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  1. #1
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    Cool Booking or Reservation

    Are these two words synonyms?

    Booking == Reservation ????


    Thanks in advance!

  2. #2
    bhaisahab's Avatar
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    Default Re: Booking or Reservation

    Quote Originally Posted by rodrimuino View Post
    Are these two words synonyms?

    Booking == Reservation ????


    Thanks in advance!
    Yes they are. Booking is predominantely Br. English and reservation predominantly Am. English.

  3. #3
    Anglika is offline No Longer With Us
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    Default Re: Booking or Reservation

    There is a shade of difference.

    A reservation is the arrangement for (a seat, ticket, etc.) to be kept for the use of a particular person:
    in a restaraunt, you will hear Do you have a reservation for tonight?
    In a hotel: I have a reservation for a double room.

    A booking is the arrangement to have a seat, room, entertainer, etc. at a particular time in the future:
    I would like to book a table for tonight.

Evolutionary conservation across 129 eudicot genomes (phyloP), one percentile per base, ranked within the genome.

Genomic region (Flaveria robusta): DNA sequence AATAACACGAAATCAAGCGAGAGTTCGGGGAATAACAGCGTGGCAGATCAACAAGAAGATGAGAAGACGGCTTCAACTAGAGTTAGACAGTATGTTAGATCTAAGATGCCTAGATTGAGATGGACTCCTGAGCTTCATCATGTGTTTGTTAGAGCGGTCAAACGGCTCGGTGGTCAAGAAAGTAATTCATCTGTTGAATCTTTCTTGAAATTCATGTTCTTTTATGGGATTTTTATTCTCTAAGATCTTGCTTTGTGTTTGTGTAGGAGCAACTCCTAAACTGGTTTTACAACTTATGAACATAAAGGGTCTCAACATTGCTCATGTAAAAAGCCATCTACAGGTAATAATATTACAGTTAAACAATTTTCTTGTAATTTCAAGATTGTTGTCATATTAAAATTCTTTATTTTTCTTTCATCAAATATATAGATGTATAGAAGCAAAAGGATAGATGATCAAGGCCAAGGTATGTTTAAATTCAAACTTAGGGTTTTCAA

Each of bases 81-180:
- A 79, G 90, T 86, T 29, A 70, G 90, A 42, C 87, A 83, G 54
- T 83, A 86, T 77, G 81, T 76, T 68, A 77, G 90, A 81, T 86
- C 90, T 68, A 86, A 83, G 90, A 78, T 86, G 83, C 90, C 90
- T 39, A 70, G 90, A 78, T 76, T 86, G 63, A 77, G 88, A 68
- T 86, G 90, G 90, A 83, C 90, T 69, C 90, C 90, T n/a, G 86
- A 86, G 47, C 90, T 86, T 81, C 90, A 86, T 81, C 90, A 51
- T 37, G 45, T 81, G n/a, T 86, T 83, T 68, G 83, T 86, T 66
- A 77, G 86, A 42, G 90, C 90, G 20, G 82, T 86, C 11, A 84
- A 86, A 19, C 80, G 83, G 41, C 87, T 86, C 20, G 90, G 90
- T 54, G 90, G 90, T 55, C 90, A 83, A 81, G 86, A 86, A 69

I would like to book a room for three nights next month.
    I have booked a seat on the train tomorrow.
    We have a booking for a table tonight.

    Both are used in the UK, with these differences.

  4. #4
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    Default Re: Booking or Reservation

    Quote Originally Posted by Anglika View Post
    There is a shade of difference.

    A reservation is the arrangement for (a seat, ticket, etc.) to be kept for the use of a particular person:
    in a restaraunt, you will hear Do you have a reservation for tonight?
    In a hotel: I have a reservation for a double room.

    A booking is the arrangement to have a seat, room, entertainer, etc. at a particular time in the future:
    I would like to book a table for tonight.
    I would like to book a room for three nights next month.
    I have booked a seat on the train tomorrow.
    We have a booking for a table tonight.

    Both are used in the UK, with these differences.